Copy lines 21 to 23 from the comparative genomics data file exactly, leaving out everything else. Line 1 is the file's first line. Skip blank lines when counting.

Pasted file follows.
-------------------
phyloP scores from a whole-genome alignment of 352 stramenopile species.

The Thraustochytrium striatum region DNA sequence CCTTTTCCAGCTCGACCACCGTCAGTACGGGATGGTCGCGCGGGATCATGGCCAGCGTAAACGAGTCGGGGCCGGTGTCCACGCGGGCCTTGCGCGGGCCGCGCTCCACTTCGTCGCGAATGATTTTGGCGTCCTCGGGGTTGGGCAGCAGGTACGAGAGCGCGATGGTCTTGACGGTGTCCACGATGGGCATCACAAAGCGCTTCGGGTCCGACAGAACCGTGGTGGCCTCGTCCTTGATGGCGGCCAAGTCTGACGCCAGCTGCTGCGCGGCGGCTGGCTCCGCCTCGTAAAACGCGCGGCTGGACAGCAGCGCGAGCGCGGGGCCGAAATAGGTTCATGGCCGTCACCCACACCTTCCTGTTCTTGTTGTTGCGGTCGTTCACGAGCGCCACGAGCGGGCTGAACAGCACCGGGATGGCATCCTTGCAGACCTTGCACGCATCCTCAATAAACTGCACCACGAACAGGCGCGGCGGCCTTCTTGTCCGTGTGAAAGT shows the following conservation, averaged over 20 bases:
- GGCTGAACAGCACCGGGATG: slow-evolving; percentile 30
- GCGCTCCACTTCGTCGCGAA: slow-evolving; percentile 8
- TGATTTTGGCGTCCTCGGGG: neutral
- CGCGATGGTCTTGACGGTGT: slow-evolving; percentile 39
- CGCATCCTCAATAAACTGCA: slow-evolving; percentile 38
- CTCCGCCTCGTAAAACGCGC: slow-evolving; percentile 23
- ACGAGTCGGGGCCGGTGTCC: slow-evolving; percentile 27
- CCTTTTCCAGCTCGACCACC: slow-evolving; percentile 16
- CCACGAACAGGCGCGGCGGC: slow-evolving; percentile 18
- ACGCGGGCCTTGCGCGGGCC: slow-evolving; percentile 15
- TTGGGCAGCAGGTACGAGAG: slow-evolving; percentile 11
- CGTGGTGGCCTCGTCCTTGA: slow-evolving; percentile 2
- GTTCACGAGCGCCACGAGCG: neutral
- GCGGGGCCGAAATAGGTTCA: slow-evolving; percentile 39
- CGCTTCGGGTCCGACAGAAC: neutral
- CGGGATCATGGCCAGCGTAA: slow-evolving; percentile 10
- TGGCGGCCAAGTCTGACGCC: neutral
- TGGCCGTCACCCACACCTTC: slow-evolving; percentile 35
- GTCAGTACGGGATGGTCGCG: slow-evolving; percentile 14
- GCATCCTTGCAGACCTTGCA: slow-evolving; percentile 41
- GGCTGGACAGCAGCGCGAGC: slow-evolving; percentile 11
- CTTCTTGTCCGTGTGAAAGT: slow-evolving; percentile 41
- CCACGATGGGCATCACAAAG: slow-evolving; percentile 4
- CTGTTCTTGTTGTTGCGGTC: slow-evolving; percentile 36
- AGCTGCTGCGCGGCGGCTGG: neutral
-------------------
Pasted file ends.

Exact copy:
- GTCAGTACGGGATGGTCGCG: slow-evolving; percentile 14
- GCATCCTTGCAGACCTTGCA: slow-evolving; percentile 41
- GGCTGGACAGCAGCGCGAGC: slow-evolving; percentile 11